September 2019 Volume 15

KC Head Boy Helped 3,000 Students Prepare for CAPE

Reprinted from Jamaica Gleaner
Text Size
  • -
  • +
  • reset

As Chad Rattray buckled down to prepare for his final set of external examinations at Kingston College (KC), his focus wasn’t just on how well he would perform.

The outgoing KC head boy, who thought it was necessary to assist students across the island, hosted review seminars for students preparing to sit Caribbean studies in the Caribbean Advanced Proficiency Examinations (CAPE).

“Closer to the CAPE examinations, I would have held three marathons ... . They were on Instagram Live, and one was held at The University of Technology. Overall, approximately 3,000 students were reached through all platforms,” Rattray told The Gleaner.

He said that Caribbean studies was chosen because “it was a subject I found that I could teach because I was teaching students before that”. The marathons were an expansion of an initiative Rattray started in his lower-sixth-form year when he held after-school sessions with grade 11 students at his school focused on English A and social studies.

Although he attained grade ones in Caribbean studies, management of business and sociology, and a grade two in Caribbean history, he said that the success of the students he helped means more to him. “On results day, I heard from a lot of those students who would have benefited, and a lot of them got ones and distinctions. Those whose teachers said they would have failed, or so on, they ended up with a [grade] four or a three, which is still better than a failure,” Rattray said.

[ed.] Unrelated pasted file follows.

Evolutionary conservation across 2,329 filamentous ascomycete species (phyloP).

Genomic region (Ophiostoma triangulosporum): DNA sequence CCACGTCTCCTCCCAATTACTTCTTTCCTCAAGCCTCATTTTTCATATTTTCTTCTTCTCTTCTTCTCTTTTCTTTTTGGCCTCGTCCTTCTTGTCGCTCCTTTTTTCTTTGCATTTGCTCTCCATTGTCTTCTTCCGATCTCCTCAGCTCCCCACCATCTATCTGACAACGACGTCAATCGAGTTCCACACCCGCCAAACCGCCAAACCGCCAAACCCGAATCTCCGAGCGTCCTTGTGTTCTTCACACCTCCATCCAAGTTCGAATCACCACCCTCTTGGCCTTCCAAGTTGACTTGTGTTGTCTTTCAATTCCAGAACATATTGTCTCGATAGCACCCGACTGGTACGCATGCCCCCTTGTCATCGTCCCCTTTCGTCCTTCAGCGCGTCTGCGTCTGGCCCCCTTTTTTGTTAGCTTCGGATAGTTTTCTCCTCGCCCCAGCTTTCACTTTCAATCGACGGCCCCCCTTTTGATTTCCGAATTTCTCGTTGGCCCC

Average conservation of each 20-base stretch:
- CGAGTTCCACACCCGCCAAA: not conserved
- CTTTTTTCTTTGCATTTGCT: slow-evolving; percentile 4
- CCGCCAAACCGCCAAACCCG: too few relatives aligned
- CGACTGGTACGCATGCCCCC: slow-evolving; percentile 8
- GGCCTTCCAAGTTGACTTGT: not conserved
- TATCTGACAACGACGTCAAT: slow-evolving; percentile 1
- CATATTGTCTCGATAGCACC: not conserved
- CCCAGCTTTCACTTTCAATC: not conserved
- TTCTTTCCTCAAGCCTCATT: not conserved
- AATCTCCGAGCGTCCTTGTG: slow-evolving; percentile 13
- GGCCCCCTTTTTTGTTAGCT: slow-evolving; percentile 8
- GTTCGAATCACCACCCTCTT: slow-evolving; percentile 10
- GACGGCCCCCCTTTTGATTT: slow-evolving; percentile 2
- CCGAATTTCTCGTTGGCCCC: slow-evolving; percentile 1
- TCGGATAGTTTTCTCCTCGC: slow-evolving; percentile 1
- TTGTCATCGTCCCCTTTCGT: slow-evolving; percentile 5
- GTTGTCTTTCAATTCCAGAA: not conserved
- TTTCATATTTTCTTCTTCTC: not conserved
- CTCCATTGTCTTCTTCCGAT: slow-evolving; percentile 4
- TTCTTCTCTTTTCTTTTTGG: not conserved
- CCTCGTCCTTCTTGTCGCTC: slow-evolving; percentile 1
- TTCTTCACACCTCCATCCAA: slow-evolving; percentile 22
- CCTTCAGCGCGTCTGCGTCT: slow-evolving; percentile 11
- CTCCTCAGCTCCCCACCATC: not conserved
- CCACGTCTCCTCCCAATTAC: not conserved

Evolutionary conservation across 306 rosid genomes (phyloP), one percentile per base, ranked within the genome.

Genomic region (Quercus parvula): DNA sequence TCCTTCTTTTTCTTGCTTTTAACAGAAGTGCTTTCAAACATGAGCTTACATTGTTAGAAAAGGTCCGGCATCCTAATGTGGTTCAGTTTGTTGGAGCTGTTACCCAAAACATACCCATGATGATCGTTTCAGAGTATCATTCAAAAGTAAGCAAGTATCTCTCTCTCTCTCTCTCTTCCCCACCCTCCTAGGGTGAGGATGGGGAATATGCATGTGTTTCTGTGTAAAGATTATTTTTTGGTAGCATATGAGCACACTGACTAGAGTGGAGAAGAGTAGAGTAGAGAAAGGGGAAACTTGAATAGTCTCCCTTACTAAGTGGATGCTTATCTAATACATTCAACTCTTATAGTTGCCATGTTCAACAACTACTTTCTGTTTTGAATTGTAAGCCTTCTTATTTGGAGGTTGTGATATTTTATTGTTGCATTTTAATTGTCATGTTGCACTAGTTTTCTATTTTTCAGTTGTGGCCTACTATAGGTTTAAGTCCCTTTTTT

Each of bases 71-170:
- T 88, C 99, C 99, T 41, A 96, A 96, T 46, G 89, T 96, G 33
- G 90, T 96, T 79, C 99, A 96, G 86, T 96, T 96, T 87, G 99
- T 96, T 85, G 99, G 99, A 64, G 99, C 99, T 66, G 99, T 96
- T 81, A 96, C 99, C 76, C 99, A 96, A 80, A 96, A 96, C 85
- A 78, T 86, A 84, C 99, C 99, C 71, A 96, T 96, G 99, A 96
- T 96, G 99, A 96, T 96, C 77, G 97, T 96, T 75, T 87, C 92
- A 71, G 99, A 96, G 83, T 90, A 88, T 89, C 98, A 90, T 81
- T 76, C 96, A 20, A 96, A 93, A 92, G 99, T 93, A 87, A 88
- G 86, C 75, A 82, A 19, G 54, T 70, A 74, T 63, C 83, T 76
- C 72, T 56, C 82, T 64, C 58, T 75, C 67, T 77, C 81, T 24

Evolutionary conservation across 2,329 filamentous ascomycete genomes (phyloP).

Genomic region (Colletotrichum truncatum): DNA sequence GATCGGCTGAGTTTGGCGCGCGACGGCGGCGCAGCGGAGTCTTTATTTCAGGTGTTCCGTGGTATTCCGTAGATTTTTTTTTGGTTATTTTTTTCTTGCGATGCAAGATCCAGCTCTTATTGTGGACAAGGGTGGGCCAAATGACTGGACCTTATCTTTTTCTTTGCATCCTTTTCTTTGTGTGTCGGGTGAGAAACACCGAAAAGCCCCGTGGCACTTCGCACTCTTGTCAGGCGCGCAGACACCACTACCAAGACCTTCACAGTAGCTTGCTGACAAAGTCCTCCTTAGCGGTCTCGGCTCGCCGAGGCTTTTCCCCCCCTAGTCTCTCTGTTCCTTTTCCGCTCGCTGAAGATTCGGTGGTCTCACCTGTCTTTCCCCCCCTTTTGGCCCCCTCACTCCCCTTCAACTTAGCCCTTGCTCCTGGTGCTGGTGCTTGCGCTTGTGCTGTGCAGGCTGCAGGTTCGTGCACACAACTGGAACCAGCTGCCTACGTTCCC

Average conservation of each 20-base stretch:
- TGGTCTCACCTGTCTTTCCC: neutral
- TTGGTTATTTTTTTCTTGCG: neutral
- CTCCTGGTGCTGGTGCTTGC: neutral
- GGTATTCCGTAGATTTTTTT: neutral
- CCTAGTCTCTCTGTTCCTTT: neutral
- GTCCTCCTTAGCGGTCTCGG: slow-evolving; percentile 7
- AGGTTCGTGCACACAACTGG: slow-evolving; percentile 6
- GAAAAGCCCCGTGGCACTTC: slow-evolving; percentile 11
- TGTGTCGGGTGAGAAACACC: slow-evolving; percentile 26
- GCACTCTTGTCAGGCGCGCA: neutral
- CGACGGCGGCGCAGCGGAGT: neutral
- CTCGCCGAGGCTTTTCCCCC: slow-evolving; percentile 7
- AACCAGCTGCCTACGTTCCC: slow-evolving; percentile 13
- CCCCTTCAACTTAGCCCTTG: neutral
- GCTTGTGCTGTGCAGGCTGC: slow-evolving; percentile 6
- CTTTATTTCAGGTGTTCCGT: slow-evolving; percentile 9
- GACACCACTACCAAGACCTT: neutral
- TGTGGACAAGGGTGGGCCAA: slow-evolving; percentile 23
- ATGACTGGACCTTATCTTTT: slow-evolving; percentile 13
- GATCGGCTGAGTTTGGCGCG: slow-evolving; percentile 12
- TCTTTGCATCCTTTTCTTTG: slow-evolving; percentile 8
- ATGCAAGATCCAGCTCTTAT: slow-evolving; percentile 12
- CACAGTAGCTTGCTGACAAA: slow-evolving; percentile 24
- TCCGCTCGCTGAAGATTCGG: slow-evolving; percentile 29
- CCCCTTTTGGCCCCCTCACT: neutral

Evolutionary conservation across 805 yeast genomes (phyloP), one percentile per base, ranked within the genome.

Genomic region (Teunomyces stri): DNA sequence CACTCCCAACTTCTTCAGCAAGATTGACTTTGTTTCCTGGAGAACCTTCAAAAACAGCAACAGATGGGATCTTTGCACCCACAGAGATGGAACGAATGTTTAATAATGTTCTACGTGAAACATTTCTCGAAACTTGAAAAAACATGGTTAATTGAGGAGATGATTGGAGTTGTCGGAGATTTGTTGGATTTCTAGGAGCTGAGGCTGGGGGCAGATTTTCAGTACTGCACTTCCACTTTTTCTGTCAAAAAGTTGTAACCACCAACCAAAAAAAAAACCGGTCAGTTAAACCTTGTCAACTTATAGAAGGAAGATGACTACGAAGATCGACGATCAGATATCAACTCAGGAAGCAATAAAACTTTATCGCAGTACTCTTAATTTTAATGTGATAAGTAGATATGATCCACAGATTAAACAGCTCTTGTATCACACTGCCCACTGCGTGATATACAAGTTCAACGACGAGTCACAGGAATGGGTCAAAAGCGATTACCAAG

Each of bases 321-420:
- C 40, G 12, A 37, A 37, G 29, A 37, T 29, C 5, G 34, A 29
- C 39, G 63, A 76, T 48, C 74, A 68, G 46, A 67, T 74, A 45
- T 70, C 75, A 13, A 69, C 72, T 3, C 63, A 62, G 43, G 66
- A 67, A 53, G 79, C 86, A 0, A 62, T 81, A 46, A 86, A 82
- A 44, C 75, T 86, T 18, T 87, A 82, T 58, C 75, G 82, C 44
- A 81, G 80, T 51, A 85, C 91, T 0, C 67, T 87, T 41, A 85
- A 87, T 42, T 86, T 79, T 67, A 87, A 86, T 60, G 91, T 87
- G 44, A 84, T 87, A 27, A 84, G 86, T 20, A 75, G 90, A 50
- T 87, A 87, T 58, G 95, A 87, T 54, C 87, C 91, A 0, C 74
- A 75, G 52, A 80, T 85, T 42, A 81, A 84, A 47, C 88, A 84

He said that balancing his own studies and assisting others was not always easy.

“It was highly difficult. I had to be balancing the business of being head boy and trying to be a cut above the rest,” Rattray said. He added that the support of his principal, family, and church kept him going as he juggled the activities.

“My principal most definitely played a big part. He supported me throughout my years at KC ... . We had a very sharp connection. Teachers and other staff were pretty supportive of me,” he reflected.

The former youth parliamentarian sees his future in government but wants to have a foundation in law. “I think that law would be more practical in helping me to better understand policies, the Constitution, and other laws of the country,” he said.

The 19-year-old will be pursuing a law degree at The University of the West Indies, Mona, come September.

Top of Page